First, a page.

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THE HAPPY MAN.

(IN IMITATION OF TEIE ABOVE.Y

ÍJappy the man, whose rural sħade

Is scated near some verdant hills; Where gurgling streamlets gently glide

In !impid rills.

Whose farm, compos’d' of fruitful fields;

Sequester'd grots and lonely caves, By bis own cultivation yields

What nature craves:

Blest, who in sweet devotion spends

The fleeting tenor of his days; Who morir begins and evening ends

With heav'nly praise.

Content if Fortune smile or frown,

He sleeps in undisturb'd repose : In unfeign'd grief, who feels his own

In other's woes.

Thus, far from rancour, noise or strife,

Would heaven grant my fond desire, I'd lead a solitary life,

And thus expire.

THE PASSIONS.

AN ODE.

When Music, heavenly maid, was young,
While yet in early Greece she sung,
The Passions oft, to hear her shell,
Throng'd around her niagic cell,
Exulting, trembling, raging, fainting,
Possest beyond the Muse's painting;
By turns they felt the glowing mind
Disturbed, delighted, rais’d, refin'd.
Till once, 'tis said, when all were fir'd,
Fill'd with fury, rapt, inspir’d,
From the supporting myrtles round
They snatch'd her instruments of sound,
And as they oft had heard apart
Sweet lessons of her forceful art,
Each, for madness rul'd the hour,
Would prove his own expressive power.

First Fear his hand, its skill to try,

Amid the chords bewilder'd lay, And back recoil'd, he knew not why,

Ev'n at the sound himself had made,

Next Anger rush'd, his eyes on fire,

In lightnings own'd his secret stings, In one rude clash he struck the lyre,

And swept with hurried ! and the strings,

With woeful measure wan Despair.

Low sullen sounds his grief beguild, A solemn, strange, and mingled air,

'Twas sad by fits, by starts 'twas wild,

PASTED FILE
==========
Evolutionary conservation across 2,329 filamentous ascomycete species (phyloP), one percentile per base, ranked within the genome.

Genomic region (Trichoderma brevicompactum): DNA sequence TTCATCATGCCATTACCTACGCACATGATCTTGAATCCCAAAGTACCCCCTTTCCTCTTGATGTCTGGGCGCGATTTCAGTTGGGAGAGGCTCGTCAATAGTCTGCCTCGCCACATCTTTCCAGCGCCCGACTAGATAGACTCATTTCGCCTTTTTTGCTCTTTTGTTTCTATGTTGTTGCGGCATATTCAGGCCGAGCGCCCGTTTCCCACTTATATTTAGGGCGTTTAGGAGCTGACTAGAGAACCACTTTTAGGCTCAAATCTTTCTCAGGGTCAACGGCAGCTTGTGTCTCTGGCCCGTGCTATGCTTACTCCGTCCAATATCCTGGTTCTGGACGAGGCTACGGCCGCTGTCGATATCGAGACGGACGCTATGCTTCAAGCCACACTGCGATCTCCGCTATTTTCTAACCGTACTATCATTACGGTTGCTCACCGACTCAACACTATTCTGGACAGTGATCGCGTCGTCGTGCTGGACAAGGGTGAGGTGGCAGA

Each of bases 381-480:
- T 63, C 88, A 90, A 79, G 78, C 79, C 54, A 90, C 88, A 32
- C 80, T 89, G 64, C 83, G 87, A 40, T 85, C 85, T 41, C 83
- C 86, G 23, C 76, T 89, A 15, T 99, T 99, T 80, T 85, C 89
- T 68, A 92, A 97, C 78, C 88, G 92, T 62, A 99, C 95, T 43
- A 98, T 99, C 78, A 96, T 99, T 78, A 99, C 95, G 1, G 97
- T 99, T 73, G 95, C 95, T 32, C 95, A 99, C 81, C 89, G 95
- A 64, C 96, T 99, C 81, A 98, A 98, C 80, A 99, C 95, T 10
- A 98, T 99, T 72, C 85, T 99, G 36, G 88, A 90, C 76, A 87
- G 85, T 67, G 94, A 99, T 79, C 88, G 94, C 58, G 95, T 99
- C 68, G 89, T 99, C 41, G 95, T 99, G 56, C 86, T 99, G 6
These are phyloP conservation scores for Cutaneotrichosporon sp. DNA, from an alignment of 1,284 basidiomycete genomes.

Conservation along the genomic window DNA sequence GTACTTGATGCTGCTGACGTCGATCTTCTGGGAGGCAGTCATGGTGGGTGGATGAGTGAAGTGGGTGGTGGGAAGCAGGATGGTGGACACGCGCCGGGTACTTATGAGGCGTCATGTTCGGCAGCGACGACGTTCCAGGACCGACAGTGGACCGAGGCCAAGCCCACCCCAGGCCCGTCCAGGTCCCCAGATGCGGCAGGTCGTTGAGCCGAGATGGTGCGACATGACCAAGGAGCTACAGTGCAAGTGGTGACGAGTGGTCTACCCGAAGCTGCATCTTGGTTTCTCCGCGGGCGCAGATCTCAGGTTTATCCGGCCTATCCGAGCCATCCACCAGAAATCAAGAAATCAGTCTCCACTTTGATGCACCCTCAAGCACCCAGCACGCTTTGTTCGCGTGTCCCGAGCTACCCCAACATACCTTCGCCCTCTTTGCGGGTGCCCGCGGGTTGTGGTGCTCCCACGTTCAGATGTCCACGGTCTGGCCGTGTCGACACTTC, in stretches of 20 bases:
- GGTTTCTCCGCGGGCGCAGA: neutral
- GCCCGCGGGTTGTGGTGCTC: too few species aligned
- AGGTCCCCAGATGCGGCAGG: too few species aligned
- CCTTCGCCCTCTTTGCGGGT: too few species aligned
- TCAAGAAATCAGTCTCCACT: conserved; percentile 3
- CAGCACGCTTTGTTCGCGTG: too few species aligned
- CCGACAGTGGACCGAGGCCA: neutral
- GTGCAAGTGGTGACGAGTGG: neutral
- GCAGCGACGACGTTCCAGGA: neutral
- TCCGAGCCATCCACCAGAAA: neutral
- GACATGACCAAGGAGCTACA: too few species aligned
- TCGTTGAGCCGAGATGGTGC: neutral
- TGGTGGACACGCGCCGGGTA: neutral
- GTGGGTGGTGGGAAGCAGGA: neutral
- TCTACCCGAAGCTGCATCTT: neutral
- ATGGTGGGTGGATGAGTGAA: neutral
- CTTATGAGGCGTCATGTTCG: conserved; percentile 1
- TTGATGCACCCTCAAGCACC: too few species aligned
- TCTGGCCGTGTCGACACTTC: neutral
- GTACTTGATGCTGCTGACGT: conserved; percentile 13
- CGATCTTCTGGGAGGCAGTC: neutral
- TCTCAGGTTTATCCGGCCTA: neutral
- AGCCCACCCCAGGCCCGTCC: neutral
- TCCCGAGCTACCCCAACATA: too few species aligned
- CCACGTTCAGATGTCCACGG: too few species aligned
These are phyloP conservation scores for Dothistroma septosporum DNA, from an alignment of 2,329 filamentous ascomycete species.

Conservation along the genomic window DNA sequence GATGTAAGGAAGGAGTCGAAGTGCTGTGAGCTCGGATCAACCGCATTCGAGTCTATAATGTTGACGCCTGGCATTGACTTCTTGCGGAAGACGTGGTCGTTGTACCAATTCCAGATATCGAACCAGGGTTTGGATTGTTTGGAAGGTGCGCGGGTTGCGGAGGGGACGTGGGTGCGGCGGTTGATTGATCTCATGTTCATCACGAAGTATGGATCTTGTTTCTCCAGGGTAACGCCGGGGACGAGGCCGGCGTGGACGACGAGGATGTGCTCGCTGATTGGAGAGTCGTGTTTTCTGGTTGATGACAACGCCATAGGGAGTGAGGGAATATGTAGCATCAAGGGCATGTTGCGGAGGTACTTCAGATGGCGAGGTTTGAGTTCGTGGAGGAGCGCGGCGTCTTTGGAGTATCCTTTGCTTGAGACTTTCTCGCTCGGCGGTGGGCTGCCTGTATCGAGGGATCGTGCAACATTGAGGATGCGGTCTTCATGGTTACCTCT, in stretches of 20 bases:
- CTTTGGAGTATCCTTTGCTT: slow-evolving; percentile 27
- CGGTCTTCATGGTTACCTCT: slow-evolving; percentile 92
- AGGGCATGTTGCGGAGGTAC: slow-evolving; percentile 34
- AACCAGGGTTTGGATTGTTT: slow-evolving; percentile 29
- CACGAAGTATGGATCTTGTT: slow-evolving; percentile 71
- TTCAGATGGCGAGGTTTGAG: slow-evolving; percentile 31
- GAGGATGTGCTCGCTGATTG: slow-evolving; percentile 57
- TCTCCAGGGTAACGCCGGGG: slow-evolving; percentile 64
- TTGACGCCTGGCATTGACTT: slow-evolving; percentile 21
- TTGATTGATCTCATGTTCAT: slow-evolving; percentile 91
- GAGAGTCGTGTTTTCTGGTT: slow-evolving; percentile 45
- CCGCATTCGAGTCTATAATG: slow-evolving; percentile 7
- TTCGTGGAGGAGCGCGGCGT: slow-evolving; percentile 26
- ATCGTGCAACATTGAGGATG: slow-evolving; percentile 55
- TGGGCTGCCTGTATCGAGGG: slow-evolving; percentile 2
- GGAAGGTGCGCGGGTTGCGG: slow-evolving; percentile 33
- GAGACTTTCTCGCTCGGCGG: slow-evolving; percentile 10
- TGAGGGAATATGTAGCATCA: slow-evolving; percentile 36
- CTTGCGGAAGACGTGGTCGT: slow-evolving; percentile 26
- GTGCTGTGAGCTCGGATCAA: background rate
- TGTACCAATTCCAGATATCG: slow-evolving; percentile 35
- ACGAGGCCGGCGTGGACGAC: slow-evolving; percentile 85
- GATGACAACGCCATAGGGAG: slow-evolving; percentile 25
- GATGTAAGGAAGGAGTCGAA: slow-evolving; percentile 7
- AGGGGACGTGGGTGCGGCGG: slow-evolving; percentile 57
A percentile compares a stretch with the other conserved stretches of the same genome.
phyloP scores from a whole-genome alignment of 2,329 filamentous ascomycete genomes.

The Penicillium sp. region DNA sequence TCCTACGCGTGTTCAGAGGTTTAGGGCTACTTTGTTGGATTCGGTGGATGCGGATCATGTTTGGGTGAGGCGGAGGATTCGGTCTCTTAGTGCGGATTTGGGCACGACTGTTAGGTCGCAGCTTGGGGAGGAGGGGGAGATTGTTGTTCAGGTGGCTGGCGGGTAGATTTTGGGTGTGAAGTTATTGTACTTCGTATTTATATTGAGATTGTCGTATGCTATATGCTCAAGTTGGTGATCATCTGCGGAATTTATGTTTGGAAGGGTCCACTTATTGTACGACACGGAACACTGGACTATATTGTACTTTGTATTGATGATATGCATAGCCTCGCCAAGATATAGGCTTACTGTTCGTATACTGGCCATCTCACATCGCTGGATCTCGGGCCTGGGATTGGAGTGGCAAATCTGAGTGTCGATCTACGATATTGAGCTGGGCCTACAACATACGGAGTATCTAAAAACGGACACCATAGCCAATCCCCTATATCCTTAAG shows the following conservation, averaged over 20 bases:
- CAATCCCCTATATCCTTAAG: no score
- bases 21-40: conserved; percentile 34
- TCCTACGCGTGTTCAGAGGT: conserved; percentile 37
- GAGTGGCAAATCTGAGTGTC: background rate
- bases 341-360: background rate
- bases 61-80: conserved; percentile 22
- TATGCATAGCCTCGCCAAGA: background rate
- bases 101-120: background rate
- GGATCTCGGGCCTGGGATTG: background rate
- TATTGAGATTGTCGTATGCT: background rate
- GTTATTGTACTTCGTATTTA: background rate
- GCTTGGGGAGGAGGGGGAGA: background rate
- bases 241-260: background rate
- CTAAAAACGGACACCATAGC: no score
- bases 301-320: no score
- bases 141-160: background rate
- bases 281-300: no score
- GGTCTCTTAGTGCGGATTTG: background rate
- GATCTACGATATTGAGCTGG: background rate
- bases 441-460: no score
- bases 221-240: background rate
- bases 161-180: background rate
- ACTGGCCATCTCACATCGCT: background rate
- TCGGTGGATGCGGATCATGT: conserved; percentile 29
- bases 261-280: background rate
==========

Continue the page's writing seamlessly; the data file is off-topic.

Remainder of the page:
But thou, O Hope, with eyes so fair,

What was thy delighted measure; Still it whisper'd promis'd pleasure,

And bade the lovely scenes at distance hail! Still would her touch the strain prolong,

And from the rocks, the woods, the vale,
She call'd on Echo still through all the song;

And when her sweetest theme she chose,
A soft responsive voice was heard at every

close, And Hope enchanted, smil'd, and wav'd her gol

den hair. And longer had she sung-but, with a frown, Revenge impatient rose,

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And threw his blood-stain’d sword in thunder down,

And, with a withering look,
The war-denouncing trumpet took,
And blew a blast so loud and dread,
Were ne'er prophetic sound so full of woe.

And ever and anon he beat

The doubling drum with furious heat;
And though sometimes, each dreary pause

between,
Dejected Pity at his side

Her soul-subduing voice applied,
Yet still be kept his wild, unalter'd mien,
While each strain'd ball of sight seem'd bursting

from his head. Thy numbers, Jealousy, to nought were fix'd,

Sad proof of thy distressful state, Of differing themes the veering song was mix'd, And now it courted Love, now raving call’d og

Hate.

With eyes up-rais'd, as one inspir'd,
Palo Melancholy sat retir'd,
And from her wild sequester'd seat,
În notes by distance made more sweet,
Pour'd through the mellow horn her pensive soul;

And dashing soft from rocks around,

Bubling runnels join'd the sound; Through glades and glooms the mingled measure

stole

Or o'er some haunted streams with fond delay

Round an holy calm diffusing,

Love of peace, and lonely musing,
I hollow, murmurs died away.

But, O, how alter'd was its sprightlier tone! When Chearfulņess, a nymph of healthiest huc, ,

Her bow across her shoulder fiung,

Her buskins gem'd with morning due,
Blue an inspiring air, that dale and thicket rung, .

The hunter's call to Fawn and Dryad known;
The oak-crown’d sisters with their chaste-ey'd

queen,
Satyrs and sylvan boys were seen,

Peeping from forth their alleys green ;
Brown Exercise rejoic'd to hear,
And Sport leap'd up and seiz'd his beechen

spear,

Last came Joy's extatic trial,
He, with viny crown advancing,

First to the lively pipe his hand addrest,
But soon he saw the brisk-awakening viol
Whose sweet entrancing voice he lov'd the best.
They would have thought, who heard the

strain, They saw in Tempe's vale her native maids,

Amidst the festal sounding shades, To some unwearied minstrel danceing,

While as his flying fingers kiss’d the strings,

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